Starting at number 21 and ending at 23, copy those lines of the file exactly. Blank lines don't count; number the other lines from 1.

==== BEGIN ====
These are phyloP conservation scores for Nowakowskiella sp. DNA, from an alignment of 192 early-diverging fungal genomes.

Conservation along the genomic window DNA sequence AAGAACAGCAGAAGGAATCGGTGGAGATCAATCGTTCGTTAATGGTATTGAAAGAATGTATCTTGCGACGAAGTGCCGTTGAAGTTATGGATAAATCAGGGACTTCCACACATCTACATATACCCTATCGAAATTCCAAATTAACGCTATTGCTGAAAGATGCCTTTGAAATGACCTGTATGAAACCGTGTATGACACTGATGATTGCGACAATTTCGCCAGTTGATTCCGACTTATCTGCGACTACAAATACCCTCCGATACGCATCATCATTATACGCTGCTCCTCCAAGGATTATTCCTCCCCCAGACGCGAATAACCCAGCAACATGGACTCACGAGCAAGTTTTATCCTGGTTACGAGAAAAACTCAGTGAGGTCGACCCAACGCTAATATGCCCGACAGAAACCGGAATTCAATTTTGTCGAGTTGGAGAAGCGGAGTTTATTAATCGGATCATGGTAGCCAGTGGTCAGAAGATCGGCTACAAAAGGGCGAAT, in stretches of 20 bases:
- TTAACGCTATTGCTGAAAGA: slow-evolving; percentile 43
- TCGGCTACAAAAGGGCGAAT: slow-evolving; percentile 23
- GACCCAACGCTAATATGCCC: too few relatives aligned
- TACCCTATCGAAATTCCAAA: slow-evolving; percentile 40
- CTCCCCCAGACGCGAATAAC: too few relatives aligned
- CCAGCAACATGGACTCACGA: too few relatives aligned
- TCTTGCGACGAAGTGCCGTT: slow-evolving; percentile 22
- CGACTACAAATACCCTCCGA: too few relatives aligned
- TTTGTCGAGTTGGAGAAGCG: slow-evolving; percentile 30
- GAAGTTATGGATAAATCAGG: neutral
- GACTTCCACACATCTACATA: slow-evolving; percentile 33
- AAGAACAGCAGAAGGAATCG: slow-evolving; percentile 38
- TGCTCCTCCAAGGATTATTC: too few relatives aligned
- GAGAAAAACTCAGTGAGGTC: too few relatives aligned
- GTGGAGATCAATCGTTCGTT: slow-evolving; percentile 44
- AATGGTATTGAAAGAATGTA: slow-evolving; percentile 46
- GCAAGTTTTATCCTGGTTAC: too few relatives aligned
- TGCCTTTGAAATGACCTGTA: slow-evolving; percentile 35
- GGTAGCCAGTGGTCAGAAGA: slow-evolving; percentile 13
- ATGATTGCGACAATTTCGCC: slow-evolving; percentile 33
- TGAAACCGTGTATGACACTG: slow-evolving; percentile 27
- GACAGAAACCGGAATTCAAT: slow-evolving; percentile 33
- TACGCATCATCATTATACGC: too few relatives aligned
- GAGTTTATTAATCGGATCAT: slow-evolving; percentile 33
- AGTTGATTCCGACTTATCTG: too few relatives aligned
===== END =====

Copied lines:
- GGTAGCCAGTGGTCAGAAGA: slow-evolving; percentile 13
- ATGATTGCGACAATTTCGCC: slow-evolving; percentile 33
- TGAAACCGTGTATGACACTG: slow-evolving; percentile 27